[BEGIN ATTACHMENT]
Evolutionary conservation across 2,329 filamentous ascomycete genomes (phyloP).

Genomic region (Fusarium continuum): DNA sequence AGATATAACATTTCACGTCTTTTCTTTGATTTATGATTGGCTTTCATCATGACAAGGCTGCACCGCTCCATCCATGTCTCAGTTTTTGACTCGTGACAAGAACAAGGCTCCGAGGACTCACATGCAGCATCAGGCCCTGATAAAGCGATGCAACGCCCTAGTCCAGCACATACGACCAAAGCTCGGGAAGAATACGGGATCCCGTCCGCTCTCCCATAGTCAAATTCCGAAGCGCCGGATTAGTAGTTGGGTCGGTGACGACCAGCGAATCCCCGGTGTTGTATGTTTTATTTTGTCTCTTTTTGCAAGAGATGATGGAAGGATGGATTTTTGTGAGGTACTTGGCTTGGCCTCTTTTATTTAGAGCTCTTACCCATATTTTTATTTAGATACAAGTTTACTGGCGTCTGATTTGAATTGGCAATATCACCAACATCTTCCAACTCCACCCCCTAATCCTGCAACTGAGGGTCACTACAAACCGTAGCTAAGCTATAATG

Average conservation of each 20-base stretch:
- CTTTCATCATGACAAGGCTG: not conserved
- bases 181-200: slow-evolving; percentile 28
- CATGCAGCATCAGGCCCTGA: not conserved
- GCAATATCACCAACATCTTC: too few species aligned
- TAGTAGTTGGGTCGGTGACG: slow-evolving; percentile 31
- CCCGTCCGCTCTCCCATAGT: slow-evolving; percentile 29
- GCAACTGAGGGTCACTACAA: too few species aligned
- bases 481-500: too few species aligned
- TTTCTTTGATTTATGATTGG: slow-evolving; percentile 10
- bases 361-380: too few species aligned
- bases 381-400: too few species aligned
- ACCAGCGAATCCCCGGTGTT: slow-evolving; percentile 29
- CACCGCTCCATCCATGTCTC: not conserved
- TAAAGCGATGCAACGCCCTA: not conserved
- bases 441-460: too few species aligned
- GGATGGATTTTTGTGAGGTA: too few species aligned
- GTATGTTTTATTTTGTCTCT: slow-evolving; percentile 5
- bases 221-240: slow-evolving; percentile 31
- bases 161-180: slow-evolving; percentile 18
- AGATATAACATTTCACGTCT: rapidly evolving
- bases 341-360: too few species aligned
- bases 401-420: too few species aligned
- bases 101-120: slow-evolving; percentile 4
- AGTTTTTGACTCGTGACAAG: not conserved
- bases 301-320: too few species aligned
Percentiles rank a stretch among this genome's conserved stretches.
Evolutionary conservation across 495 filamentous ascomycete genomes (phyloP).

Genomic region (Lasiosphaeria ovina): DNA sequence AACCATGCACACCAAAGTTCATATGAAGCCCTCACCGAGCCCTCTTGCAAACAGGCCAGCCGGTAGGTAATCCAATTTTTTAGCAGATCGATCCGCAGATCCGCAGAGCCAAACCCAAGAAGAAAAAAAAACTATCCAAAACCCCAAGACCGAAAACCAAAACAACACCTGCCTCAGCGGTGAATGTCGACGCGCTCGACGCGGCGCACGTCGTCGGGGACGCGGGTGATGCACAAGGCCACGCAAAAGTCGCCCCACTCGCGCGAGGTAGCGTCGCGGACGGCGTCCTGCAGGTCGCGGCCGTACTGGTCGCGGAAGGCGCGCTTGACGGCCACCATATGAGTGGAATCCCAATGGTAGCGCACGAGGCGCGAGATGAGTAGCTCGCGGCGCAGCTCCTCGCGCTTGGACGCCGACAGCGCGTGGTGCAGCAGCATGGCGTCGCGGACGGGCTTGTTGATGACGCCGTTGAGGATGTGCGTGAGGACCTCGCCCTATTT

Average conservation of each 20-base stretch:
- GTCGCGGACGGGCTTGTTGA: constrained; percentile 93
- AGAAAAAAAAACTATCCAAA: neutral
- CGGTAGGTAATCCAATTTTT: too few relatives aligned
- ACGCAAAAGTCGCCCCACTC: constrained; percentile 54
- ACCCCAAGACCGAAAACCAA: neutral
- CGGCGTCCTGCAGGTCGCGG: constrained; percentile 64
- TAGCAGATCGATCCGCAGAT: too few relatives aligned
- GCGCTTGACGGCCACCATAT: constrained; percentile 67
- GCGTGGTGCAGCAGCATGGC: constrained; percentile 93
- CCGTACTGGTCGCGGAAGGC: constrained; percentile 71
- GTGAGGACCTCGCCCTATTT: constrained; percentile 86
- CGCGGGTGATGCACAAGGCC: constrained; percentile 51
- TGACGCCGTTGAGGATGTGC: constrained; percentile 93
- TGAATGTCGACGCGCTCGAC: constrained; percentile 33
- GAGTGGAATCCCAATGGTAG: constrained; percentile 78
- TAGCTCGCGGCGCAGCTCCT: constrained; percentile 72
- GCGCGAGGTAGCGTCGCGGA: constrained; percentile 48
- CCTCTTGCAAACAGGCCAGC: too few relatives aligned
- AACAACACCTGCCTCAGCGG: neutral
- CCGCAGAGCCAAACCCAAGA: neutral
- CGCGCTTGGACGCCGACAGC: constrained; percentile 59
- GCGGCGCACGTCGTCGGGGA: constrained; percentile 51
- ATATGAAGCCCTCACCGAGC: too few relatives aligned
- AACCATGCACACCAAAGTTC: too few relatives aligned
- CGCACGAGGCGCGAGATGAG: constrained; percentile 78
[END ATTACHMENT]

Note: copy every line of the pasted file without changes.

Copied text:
Evolutionary conservation across 2,329 filamentous ascomycete genomes (phyloP).

Genomic region (Fusarium continuum): DNA sequence AGATATAACATTTCACGTCTTTTCTTTGATTTATGATTGGCTTTCATCATGACAAGGCTGCACCGCTCCATCCATGTCTCAGTTTTTGACTCGTGACAAGAACAAGGCTCCGAGGACTCACATGCAGCATCAGGCCCTGATAAAGCGATGCAACGCCCTAGTCCAGCACATACGACCAAAGCTCGGGAAGAATACGGGATCCCGTCCGCTCTCCCATAGTCAAATTCCGAAGCGCCGGATTAGTAGTTGGGTCGGTGACGACCAGCGAATCCCCGGTGTTGTATGTTTTATTTTGTCTCTTTTTGCAAGAGATGATGGAAGGATGGATTTTTGTGAGGTACTTGGCTTGGCCTCTTTTATTTAGAGCTCTTACCCATATTTTTATTTAGATACAAGTTTACTGGCGTCTGATTTGAATTGGCAATATCACCAACATCTTCCAACTCCACCCCCTAATCCTGCAACTGAGGGTCACTACAAACCGTAGCTAAGCTATAATG

Average conservation of each 20-base stretch:
- CTTTCATCATGACAAGGCTG: not conserved
- bases 181-200: slow-evolving; percentile 28
- CATGCAGCATCAGGCCCTGA: not conserved
- GCAATATCACCAACATCTTC: too few species aligned
- TAGTAGTTGGGTCGGTGACG: slow-evolving; percentile 31
- CCCGTCCGCTCTCCCATAGT: slow-evolving; percentile 29
- GCAACTGAGGGTCACTACAA: too few species aligned
- bases 481-500: too few species aligned
- TTTCTTTGATTTATGATTGG: slow-evolving; percentile 10
- bases 361-380: too few species aligned
- bases 381-400: too few species aligned
- ACCAGCGAATCCCCGGTGTT: slow-evolving; percentile 29
- CACCGCTCCATCCATGTCTC: not conserved
- TAAAGCGATGCAACGCCCTA: not conserved
- bases 441-460: too few species aligned
- GGATGGATTTTTGTGAGGTA: too few species aligned
- GTATGTTTTATTTTGTCTCT: slow-evolving; percentile 5
- bases 221-240: slow-evolving; percentile 31
- bases 161-180: slow-evolving; percentile 18
- AGATATAACATTTCACGTCT: rapidly evolving
- bases 341-360: too few species aligned
- bases 401-420: too few species aligned
- bases 101-120: slow-evolving; percentile 4
- AGTTTTTGACTCGTGACAAG: not conserved
- bases 301-320: too few species aligned
Percentiles rank a stretch among this genome's conserved stretches.
Evolutionary conservation across 495 filamentous ascomycete genomes (phyloP).

Genomic region (Lasiosphaeria ovina): DNA sequence AACCATGCACACCAAAGTTCATATGAAGCCCTCACCGAGCCCTCTTGCAAACAGGCCAGCCGGTAGGTAATCCAATTTTTTAGCAGATCGATCCGCAGATCCGCAGAGCCAAACCCAAGAAGAAAAAAAAACTATCCAAAACCCCAAGACCGAAAACCAAAACAACACCTGCCTCAGCGGTGAATGTCGACGCGCTCGACGCGGCGCACGTCGTCGGGGACGCGGGTGATGCACAAGGCCACGCAAAAGTCGCCCCACTCGCGCGAGGTAGCGTCGCGGACGGCGTCCTGCAGGTCGCGGCCGTACTGGTCGCGGAAGGCGCGCTTGACGGCCACCATATGAGTGGAATCCCAATGGTAGCGCACGAGGCGCGAGATGAGTAGCTCGCGGCGCAGCTCCTCGCGCTTGGACGCCGACAGCGCGTGGTGCAGCAGCATGGCGTCGCGGACGGGCTTGTTGATGACGCCGTTGAGGATGTGCGTGAGGACCTCGCCCTATTT

Average conservation of each 20-base stretch:
- GTCGCGGACGGGCTTGTTGA: constrained; percentile 93
- AGAAAAAAAAACTATCCAAA: neutral
- CGGTAGGTAATCCAATTTTT: too few relatives aligned
- ACGCAAAAGTCGCCCCACTC: constrained; percentile 54
- ACCCCAAGACCGAAAACCAA: neutral
- CGGCGTCCTGCAGGTCGCGG: constrained; percentile 64
- TAGCAGATCGATCCGCAGAT: too few relatives aligned
- GCGCTTGACGGCCACCATAT: constrained; percentile 67
- GCGTGGTGCAGCAGCATGGC: constrained; percentile 93
- CCGTACTGGTCGCGGAAGGC: constrained; percentile 71
- GTGAGGACCTCGCCCTATTT: constrained; percentile 86
- CGCGGGTGATGCACAAGGCC: constrained; percentile 51
- TGACGCCGTTGAGGATGTGC: constrained; percentile 93
- TGAATGTCGACGCGCTCGAC: constrained; percentile 33
- GAGTGGAATCCCAATGGTAG: constrained; percentile 78
- TAGCTCGCGGCGCAGCTCCT: constrained; percentile 72
- GCGCGAGGTAGCGTCGCGGA: constrained; percentile 48
- CCTCTTGCAAACAGGCCAGC: too few relatives aligned
- AACAACACCTGCCTCAGCGG: neutral
- CCGCAGAGCCAAACCCAAGA: neutral
- CGCGCTTGGACGCCGACAGC: constrained; percentile 59
- GCGGCGCACGTCGTCGGGGA: constrained; percentile 51
- ATATGAAGCCCTCACCGAGC: too few relatives aligned
- AACCATGCACACCAAAGTTC: too few relatives aligned
- CGCACGAGGCGCGAGATGAG: constrained; percentile 78